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Jeb Bush Drops Out After Fifth Place Finish in South Carolina

The younger Bush brother started out as the favorite, and never managed to crack the top three in any of the early voting states.
Jeb Bush announces he is leaving the 2016 presidential race. Photo by Matt Rourke/AP

After months of lagging poll numbers and failing to place in the top tier in the South Carolina primary that Donald Trump is projected to win, Jeb Bush said a tearful goodbye to the presidential race Saturday night.

"The people of Iowa, New Hampshire and South Carolina have spoken and I really respect their decision. So tonight, I am suspending my campaign," said a visibly tearful Bush from his campaign's headquarters in Columbia, South Carolina.  "I congratulate my competitors who remain on the island and have fought hard in this race," he added.

Bush ended his campaign after a disappointing finish in South Carolina. Despite months of campaigning, the aid of a well-funded super PAC and an appearance by his brother in South Carolina this week, he is currently slated to come in fifth place with just 8 percent of the vote, as the state continues tallying votes. Although Bush was initially considered the frontrunner in 2016, his campaign has struggled to find traction throughout this election season. He failed to crack the top three in any state that has voted so far, despite high name recognition and having two former presidents as a father and older brother. Bush placed fourth place in New Hampshire and sixth in Iowa before that. "I'm proud of the campaign we've run to unify our country and advocate conservative solutions to lift our country up," Bush said. Supporters of Sen. Marco Rubio, who is currently tied for second as votes continue to roll in, cheered loudly at his victory party in Columbia, as Bush announced the end of his campaign. Bush's announcement opens up the field for second place, where Rubio is competing with Sen. Ted Cruz and Ohio Gov. John Kasich to serve as the party's main alternative to Trump.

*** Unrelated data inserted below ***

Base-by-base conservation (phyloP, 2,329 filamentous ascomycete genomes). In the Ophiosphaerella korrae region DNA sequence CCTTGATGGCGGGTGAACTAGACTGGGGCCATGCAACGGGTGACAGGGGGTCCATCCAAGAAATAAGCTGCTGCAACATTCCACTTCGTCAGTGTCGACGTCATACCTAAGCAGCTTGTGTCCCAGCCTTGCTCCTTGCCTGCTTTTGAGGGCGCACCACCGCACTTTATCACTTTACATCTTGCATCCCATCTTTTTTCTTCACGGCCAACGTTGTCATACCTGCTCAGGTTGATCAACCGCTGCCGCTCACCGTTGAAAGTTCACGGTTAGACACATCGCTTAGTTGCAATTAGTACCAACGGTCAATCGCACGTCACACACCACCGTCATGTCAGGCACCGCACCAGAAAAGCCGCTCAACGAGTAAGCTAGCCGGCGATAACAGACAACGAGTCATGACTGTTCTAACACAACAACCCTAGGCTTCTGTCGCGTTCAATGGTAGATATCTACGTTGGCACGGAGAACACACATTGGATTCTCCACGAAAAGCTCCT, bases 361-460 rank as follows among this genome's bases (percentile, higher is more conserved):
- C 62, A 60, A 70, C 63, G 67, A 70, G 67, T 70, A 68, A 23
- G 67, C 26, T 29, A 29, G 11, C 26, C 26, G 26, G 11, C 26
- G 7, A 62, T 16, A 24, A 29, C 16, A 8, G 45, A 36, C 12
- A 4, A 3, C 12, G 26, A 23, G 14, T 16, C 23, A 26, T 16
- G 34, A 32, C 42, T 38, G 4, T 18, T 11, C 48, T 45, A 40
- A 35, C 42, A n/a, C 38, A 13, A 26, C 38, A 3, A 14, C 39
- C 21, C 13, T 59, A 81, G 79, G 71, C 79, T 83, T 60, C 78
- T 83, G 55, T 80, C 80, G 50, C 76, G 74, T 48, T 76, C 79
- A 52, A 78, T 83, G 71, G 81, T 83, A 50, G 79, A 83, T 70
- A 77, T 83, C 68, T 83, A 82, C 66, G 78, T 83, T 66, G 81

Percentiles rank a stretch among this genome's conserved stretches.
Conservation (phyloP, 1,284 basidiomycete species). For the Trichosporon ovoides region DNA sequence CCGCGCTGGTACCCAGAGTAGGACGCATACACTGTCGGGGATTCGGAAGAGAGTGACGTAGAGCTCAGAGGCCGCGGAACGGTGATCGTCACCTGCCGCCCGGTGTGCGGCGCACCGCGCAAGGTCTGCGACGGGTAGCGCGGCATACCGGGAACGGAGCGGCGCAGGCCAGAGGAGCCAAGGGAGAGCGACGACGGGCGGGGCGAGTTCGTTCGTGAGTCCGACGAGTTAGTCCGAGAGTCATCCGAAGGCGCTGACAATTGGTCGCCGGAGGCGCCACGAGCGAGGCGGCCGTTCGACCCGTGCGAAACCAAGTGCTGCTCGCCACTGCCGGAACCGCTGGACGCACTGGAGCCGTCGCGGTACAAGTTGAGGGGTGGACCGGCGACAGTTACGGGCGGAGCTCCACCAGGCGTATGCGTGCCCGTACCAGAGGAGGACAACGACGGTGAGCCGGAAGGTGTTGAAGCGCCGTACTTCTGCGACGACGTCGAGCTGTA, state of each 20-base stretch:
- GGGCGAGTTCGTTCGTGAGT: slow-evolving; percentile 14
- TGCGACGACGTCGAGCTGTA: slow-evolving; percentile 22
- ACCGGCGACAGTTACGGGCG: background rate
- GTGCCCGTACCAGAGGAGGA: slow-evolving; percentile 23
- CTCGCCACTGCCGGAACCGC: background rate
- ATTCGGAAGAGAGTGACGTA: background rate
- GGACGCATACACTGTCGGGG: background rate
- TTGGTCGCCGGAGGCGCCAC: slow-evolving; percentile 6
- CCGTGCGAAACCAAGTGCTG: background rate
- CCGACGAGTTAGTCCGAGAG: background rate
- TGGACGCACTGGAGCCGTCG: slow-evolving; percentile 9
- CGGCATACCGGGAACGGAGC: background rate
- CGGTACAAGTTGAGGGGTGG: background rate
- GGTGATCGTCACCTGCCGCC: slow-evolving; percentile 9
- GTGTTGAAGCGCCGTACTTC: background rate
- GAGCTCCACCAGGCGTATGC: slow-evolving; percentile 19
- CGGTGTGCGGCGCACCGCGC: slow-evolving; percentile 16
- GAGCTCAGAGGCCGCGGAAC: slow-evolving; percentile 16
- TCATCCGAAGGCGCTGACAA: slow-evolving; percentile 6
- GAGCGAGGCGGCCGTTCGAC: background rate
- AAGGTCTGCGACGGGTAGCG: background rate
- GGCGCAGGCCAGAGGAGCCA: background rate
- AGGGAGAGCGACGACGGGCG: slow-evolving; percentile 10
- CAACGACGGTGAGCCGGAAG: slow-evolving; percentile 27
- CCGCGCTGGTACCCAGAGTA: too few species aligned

Bush choked up as he spoke to supporters flanked by South Carolina Sen. Lindsey Graham and his family. His wife Columba teared up on stage as he spoke.

"Tonight I am going to sleep next to my best friend and the love of my life," Bush said.

"With strong conservative leadership, Republicans can win back the White House. … Thank you for the opportunity to run for the greatest office in the world," Bush said.